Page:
Welcoming Remarks
On Behalf of US Industry

Joseph Van Houten, PhD, CSP
Johnson & Johnson

Fellow Delegates, Distinguished Guests, Ladies and Gentlemen,

I am honored to offer these welcoming remarks on behalf of the US industry delegation. We are grateful to our European hosts for arranging this meeting and look forward to three days of fruitful dialogue on critical health and safety topics.

When we met in Boston in 2010, our spokesperson, Frank White, offered us a lesson in American baseball and spoke about "swinging for the fences," that is, to make transformational change in the way we approach health and safety in our respective countries. I'd like to expand his sports metaphor to include a contemporary reference. We are here in Brussels on the eve of the 2012 Summer Olympics. Similar to our Olympians, we have assembled a team that is best in class and have qualified in four events. Our competition is death, injury and illness and like any championship team we must collaborate, cooperate and act in a unified manner to win the match and ascend the podium. We are poised to set world records in this effort because success is essential for our constituents – the workers of the United States of America and the European Union.

Let me offer some thoughts on the game plan for each of our events.

Event number 1 is Nanotechnology, which offers great promise for innovative and exciting products – products that can be a catalyst for strong economic growth in our respective countries. As with many emerging technologies, safety and health risks are only partially characterized and require our collective support for ongoing research in this area. When we are successful, we will see the benefits of this technology flourish without adverse impact on workers, consumers or the environment.

Our second event is exposure controls for chemicals - an old and important favorite that is worthy of additional discussion. We need to continue to support efforts that improve our knowledge of the hazardous properties of chemicals and workplace levels that are safe. Our legal requirements need to migrate away from substance-by-substance regulation and toward approaches that require a holistic assessment of risk based on accurate and current toxicology data. This is the approach used by industry leaders in safety and health and is protective for chemical workers. One point that mystifies me is why law makers and the public seem satisfied with a regulatory status quo that appears to significantly under protect chemical workers. Could it be that we do a better job capturing and communicating data associated with injuries than we do information regarding occupational illness? This may be an opportunity for better collaboration among our US and EU counterparts.

Event number 3 is OSH in a Green Economy - an opportunity to assure health and safety while introducing products and services that offer economic and environmental advantages. Sustainable development requires simultaneous consideration of social, environmental and economic impact. As the Green Economy has emerged, there are some developers who have under estimated the health and safety impact of these environmental innovations. OSH in a Green Economy needs to develop approaches that assure "people, planet and prosperity" all receive equal consideration. Dr. Michaels summarized this very well in his first speech as Assistant Secretary for Occupational Safety and Health when he said: "Green jobs cannot be good jobs unless they are safe jobs." These words were true in 2009 and remain true today.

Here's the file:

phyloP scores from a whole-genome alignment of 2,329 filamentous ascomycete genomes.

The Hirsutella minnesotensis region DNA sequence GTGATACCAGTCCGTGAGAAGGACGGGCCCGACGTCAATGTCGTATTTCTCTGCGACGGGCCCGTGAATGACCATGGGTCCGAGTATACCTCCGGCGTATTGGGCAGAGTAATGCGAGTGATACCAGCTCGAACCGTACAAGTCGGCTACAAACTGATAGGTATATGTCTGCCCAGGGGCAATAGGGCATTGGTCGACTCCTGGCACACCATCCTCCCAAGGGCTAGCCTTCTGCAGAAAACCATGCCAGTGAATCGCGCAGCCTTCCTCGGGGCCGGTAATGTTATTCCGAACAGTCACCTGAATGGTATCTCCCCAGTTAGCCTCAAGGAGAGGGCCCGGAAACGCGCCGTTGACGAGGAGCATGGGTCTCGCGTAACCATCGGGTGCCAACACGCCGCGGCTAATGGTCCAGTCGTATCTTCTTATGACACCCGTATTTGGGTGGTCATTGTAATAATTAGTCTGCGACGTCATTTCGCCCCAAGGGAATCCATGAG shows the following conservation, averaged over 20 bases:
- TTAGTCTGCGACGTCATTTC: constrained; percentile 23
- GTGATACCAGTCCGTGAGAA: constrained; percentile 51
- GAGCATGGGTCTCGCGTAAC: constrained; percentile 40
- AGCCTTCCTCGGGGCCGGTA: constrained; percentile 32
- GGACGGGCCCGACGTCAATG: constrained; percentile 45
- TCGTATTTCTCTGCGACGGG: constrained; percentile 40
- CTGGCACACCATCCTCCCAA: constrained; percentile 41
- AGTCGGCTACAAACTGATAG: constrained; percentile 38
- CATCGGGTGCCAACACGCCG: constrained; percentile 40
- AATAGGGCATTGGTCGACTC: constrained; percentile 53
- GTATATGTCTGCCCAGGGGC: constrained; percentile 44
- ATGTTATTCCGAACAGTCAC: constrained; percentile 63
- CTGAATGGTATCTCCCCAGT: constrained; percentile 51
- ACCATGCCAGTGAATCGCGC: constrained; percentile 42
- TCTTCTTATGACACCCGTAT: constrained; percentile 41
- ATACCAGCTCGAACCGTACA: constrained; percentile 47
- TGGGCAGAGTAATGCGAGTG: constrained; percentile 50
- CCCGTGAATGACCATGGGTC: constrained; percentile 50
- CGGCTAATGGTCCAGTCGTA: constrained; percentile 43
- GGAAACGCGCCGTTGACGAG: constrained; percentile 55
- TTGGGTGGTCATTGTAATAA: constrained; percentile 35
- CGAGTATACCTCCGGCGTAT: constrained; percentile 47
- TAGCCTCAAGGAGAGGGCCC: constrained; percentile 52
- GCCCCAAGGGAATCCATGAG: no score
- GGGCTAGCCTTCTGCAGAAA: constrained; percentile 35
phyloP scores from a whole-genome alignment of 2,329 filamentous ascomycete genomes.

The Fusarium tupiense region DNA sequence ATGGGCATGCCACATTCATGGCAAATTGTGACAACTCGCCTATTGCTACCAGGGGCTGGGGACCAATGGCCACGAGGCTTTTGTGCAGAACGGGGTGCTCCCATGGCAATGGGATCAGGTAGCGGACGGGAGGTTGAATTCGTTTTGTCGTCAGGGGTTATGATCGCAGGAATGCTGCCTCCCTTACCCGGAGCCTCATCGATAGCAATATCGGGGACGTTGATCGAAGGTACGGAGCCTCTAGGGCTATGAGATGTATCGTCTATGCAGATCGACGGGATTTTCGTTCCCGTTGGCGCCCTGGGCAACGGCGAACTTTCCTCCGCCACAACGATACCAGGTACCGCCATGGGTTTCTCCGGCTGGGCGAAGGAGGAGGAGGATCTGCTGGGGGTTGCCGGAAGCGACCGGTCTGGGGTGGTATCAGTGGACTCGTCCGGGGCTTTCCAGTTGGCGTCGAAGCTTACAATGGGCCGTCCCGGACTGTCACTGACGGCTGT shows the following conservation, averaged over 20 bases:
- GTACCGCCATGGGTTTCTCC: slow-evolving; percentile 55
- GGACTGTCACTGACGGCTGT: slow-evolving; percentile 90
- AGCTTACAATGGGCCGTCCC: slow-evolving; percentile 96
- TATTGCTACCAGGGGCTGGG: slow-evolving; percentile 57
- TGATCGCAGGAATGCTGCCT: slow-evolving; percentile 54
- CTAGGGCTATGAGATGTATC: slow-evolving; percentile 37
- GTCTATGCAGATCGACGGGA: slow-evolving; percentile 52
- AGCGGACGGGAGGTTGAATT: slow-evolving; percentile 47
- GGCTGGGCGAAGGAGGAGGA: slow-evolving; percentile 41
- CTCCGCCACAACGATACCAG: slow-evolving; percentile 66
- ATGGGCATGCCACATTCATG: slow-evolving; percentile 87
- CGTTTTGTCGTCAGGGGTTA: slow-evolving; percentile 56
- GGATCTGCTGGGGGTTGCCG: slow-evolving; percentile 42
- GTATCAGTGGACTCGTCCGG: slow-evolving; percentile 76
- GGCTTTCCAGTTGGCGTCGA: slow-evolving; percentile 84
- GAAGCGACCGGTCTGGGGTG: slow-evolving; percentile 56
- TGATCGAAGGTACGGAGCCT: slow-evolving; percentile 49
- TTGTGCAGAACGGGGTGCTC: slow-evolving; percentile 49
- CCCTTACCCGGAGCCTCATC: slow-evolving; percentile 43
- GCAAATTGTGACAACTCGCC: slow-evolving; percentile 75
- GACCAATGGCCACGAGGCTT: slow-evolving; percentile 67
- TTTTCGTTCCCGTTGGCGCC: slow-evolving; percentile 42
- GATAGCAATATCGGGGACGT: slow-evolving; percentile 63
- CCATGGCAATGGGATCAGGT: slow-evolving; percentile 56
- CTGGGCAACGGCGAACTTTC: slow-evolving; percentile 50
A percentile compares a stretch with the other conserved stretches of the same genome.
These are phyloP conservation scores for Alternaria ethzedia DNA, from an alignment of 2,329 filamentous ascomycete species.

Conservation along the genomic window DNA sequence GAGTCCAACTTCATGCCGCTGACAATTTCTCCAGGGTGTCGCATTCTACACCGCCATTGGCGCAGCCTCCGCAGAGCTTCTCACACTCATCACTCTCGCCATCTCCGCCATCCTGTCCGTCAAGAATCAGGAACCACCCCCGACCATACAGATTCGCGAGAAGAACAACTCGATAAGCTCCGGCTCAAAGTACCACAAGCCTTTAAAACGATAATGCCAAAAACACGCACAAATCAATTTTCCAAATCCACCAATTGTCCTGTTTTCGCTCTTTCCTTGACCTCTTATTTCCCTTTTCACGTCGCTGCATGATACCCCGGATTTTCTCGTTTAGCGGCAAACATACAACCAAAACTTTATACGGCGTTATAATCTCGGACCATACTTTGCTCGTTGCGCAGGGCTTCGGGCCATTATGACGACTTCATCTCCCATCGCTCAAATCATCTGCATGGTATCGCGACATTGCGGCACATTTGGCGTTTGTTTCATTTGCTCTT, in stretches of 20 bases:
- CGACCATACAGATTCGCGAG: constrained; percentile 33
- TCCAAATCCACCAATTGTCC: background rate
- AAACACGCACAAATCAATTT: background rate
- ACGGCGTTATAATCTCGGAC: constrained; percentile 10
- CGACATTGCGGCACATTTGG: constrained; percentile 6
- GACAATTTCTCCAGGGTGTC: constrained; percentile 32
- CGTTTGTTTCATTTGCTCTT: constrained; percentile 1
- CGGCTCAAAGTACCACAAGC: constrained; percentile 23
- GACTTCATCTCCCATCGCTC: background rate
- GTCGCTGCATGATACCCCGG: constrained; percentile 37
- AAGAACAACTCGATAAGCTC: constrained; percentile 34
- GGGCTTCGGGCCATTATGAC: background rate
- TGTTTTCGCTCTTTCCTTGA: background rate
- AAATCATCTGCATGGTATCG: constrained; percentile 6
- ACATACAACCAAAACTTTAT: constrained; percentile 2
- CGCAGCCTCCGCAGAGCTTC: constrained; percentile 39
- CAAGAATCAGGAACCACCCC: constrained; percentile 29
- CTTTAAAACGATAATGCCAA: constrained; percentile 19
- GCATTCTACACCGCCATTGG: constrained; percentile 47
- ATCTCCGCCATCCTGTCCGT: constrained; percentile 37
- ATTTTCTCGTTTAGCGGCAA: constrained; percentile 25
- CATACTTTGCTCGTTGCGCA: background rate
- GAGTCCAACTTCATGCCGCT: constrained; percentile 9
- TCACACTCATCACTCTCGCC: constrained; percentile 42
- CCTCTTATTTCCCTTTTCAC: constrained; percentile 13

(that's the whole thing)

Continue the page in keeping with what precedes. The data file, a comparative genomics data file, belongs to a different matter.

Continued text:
Our fourth and final event is the most challenging but is perhaps the most rewarding. Preventing catastrophic workplace accidents is probably the reason most of us do what we do. We want to see everyone go home safely to family and friends at the end of each workday. The rigor of process safety management is effective and offers a framework for preventing all catastrophes. This systematic approach should be applied as part of a comprehensive assessment of risk across an operation.

Associated with preventing catastrophes is the prevention of fatalities and serious injuries. For many of us who have dedicated our careers to safety and health, and who have watched injury rates decline through the years, the persistence of workplace fatalities is perplexing. It is now becoming increasingly evident that injury rates are not predictive of fatalities and serious injuries. We need a new and complementary set of predictive indicators to help identify where the next fatality will occur. We also need to extend our view beyond the factory floor to include a group of workers who are often ignored during discussions of fatality prevention – these are the workers who drive vehicles on company business. In the US, vehicle-related deaths account for nearly half of the workplace fatalities and more should be done to support these workers. One opportunity is for this conference to endorse the goals of the United Nations Decade of Action for Road Safety – an effort to prevent 5 million deaths between now and 2020.

Before I close, I also want to acknowledge and support the Government-to-Government Special Session on OSH Statistics that will occur on Thursday. For those of us who work for multi-national corporations, we welcome international collaboration in this area as a means to improve benchmarking and tracking of progress toward improvement of health and safety for the global workforce. I look forward to hearing the report of your deliberations at Friday's close out session.

So here we are on the field, the match is about to begin and the referee is about to blow his whistle. We are excited, anxious and eager to contribute. Let's "go for the gold" on behalf of safety and health in the workplace.

Thank you and have a great meeting!